Posted on December 3, 2014

Finding Meaning in Ferguson

Heather Mac Donald, National Review, December 1, 2014

The New York Times has now pronounced on the “meaning of the Ferguson riots.” A more perfect example of what the late Daniel Patrick Moynihan called “defining deviancy down” would be hard to find. The Times’ editorial encapsulates the elite narrative around the fatal police shooting of unarmed Michael Brown last August, and the mayhem that twice followed that shooting. Unfortunately, the editorial is also a harbinger of the poisonous anti-police ideology that will drive law-enforcement policy under the remainder of the Obama administration.

The Times cannot bring itself to say one word of condemnation against the savages who self-indulgently destroyed the livelihoods of struggling Ferguson, Mo., entrepreneurs and their employees last week. The real culprit behind the riots, in the Times’ view, is not the actual arsonists and looters but county prosecutor Robert McCulloch. McCulloch presented the shooting of 18-year-old Brown by Officer Darren Wilson to a St. Louis county grand jury; after hearing three months of testimony, the grand jury decided last Monday not to bring criminal charges against Wilson. The Times trots out the by now de rigueur and entirely ad hoc list of McCulloch’s alleged improprieties, turning the virtues of this grand jury–such as its thoroughness–into flaws. If the jurors had indicted Wilson, none of the riot apologists would have complained about the length of the process or the range of evidence presented.

To be sure, most grand-jury proceedings are pro forma and brief, because the evidence of the defendant’s guilt is so overwhelming, as Andrew McCarthy has explained. Here, however, McCulloch faced a dilemma. His own review of the case would have shown the unlikelihood of a conviction. Physical evidence discredited the initial inflammatory claims about Wilson attacking Brown and shooting him in the back, and Missouri law accords wide deference to police officers who use deadly force against a dangerous suspect. Not initiating any formal criminal inquiry against Wilson was politically impossible, however, especially since the eyewitness accounts that corroborated Wilson’s version of events would have remained unknown. (Not surprisingly, the six black witnesses who supported Wilson’s story did not go to the press or social media, unlike the witnesses who spread the early lies about Wilson’s behavior.) So McCulloch used the grand-jury proceeding as a way to get the entire dossier about the case into the public domain by bringing a broad range of evidence before the grand jury and then releasing it to the public after the proceeding ended–a legal arrangement.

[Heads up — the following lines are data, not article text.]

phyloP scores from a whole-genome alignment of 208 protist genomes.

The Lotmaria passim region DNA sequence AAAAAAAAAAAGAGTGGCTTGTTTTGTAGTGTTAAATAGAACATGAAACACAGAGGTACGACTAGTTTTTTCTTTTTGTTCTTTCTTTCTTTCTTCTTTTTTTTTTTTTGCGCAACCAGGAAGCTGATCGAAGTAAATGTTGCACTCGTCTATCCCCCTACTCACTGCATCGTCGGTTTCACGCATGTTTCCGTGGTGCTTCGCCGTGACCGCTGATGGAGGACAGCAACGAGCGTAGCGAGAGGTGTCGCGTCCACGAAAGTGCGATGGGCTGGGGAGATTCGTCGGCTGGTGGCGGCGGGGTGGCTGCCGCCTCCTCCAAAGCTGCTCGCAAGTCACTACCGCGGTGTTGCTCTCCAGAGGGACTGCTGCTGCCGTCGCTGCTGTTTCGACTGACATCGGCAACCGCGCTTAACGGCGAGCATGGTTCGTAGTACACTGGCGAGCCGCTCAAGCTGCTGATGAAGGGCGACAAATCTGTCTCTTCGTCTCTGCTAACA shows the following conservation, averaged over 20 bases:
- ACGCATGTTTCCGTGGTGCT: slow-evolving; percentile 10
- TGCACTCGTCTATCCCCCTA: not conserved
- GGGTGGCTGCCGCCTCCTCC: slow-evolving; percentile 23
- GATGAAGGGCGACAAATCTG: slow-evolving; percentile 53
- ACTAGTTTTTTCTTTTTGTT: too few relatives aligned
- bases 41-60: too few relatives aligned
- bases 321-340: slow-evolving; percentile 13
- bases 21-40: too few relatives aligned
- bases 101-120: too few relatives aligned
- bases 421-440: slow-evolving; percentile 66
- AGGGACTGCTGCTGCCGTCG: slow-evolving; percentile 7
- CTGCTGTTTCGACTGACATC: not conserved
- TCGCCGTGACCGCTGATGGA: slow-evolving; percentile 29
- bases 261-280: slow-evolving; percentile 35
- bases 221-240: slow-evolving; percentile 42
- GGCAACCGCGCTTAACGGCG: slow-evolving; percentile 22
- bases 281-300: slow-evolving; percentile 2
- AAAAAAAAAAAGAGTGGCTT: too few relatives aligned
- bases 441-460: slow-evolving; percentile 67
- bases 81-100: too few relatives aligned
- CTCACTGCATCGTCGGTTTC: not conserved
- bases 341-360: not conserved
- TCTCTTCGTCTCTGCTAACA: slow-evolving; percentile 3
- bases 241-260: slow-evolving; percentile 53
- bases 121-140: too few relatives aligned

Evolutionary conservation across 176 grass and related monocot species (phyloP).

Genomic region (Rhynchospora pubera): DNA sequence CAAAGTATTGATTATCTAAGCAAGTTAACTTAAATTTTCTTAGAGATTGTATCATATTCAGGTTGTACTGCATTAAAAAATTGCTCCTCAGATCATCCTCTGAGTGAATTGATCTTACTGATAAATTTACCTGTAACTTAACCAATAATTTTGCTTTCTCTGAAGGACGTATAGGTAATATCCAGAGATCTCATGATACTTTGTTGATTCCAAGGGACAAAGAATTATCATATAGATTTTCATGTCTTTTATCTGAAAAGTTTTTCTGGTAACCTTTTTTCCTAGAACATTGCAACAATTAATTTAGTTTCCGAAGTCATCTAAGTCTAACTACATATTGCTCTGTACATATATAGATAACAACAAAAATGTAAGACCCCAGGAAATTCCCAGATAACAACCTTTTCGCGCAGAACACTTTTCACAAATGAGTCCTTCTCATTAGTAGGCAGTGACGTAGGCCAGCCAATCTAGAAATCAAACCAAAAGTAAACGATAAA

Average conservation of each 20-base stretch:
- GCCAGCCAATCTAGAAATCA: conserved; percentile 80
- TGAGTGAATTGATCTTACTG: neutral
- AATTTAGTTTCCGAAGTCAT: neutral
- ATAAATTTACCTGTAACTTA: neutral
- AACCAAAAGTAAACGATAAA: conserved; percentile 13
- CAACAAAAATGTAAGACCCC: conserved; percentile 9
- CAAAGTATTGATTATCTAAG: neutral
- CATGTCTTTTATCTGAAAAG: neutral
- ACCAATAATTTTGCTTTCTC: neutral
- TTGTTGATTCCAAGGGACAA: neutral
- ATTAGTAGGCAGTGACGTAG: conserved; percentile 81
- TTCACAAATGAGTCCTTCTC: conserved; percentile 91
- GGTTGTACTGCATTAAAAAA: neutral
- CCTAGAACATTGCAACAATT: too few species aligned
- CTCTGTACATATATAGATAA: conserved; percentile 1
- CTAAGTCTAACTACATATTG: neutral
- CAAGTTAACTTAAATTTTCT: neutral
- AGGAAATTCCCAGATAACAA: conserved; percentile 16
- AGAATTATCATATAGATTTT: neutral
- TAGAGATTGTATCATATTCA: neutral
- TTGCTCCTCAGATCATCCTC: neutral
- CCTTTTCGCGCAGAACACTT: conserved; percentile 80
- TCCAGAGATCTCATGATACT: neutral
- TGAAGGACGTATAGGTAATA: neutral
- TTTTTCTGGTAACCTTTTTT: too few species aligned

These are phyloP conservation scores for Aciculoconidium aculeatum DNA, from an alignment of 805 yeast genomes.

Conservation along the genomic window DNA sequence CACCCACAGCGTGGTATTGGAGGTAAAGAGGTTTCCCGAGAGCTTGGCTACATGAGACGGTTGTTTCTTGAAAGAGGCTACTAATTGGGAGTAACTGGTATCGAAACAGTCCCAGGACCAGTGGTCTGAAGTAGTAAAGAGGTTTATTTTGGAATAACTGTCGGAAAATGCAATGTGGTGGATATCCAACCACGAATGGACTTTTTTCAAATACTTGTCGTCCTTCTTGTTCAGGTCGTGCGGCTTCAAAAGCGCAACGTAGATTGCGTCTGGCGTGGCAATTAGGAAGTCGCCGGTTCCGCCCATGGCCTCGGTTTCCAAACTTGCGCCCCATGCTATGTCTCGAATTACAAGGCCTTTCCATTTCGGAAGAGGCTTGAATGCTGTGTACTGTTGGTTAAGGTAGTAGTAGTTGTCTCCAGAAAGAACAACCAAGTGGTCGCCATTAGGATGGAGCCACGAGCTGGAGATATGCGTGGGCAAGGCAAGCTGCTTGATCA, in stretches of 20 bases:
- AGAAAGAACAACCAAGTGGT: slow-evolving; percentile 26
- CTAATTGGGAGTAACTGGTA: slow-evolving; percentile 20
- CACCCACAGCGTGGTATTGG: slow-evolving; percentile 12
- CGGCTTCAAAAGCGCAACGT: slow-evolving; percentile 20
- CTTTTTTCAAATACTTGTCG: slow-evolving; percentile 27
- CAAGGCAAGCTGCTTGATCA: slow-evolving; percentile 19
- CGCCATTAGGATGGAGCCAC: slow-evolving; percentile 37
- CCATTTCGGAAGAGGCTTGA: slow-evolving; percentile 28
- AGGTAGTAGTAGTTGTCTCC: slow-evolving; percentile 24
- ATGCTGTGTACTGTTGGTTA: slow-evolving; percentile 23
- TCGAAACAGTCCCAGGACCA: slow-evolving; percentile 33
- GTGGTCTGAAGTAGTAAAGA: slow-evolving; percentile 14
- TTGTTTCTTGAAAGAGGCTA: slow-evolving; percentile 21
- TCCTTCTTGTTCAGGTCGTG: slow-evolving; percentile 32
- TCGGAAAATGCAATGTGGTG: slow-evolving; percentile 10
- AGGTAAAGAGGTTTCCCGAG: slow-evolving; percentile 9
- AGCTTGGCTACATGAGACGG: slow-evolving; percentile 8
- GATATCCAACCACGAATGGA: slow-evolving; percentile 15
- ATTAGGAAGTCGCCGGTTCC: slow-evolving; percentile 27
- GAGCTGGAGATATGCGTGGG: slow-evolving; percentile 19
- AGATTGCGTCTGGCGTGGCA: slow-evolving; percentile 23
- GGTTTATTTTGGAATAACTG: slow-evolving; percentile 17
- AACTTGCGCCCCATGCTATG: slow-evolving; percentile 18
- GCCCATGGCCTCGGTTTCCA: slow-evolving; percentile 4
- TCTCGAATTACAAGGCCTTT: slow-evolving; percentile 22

The Times is silent about that evidence, of course. Blood and DNA traces demonstrated that Brown had initiated the altercation by attacking Wilson while Wilson was inside his car. Brown then tried to grab Wilson’s gun, presumably to shoot him. {snip}


The Times then goes into blazing hyperbole about the reign of terror inflicted “daily” on blacks by the police in Ferguson and nationally. {snip}

Even more fantastically, the Times claims that “the killing of young black men by police is a common feature of African-American life and a source of dread for black parents from coast to coast.” A “common feature”? This is pure hysteria, likely penned by Times columnist Charles Blow. {snip} According to published reports, the police kill roughly 200 blacks a year–most of them attacking the officer. In 2013, there were 6,261 black homicide victims in the U.S. The police could eliminate all fatal shootings without having any significant impact on the black homicide death rate. The killers of those black homicide victims are overwhelmingly other blacks, responsible for a death risk ten times that of whites in urban areas. In 2013, 5,375 blacks were arrested for homicide, which is greater than the number of whites and Hispanics combined (4,396), even though blacks are only 13 percent of the national population.

The Times trots out the misleading statistic published by ProPublica last month that young black males are 21 times more likely to be shot dead by police than young white males–a calculation that overlooks that young black men commit homicide at nearly ten times the rate of young white and Hispanic males combined. That astronomically higher homicide-commission rate means that police officers are going to be disproportionately in black neighborhoods to fight crime, where they will more likely encounter armed shooting suspects. If the black crime rate were the same as the white crime rate, the victims of police shootings would most certainly also be equal among the races. Asians are minorities, which, according to the Times’ ideology, should make them the target of police brutality. But they barely show up in police-shooting data because their crime rates are so low.

For the years 2005–2009, a significant portion of victims in the ProPublica study–62 percent–were resisting arrest or assaulting an officer as Michael Brown did. The cop hatred that activists and press organs like the Times do their best to foment significantly increases the chances of such aggressive and dangerous behavior.

The Times serves up a good example of anti-cop propaganda when it confidently states that “many police officers see black men as expendable figures on the urban landscape, not quite human beings.” That will be news to the thousands of police officers who are the only people willing to put their lives on the line to protect innocent blacks from predation. Until the Times’ editors and reporters start patrolling dark stairwells in housing projects and running toward gang gunfire, their superior concern for black men will lack credibility.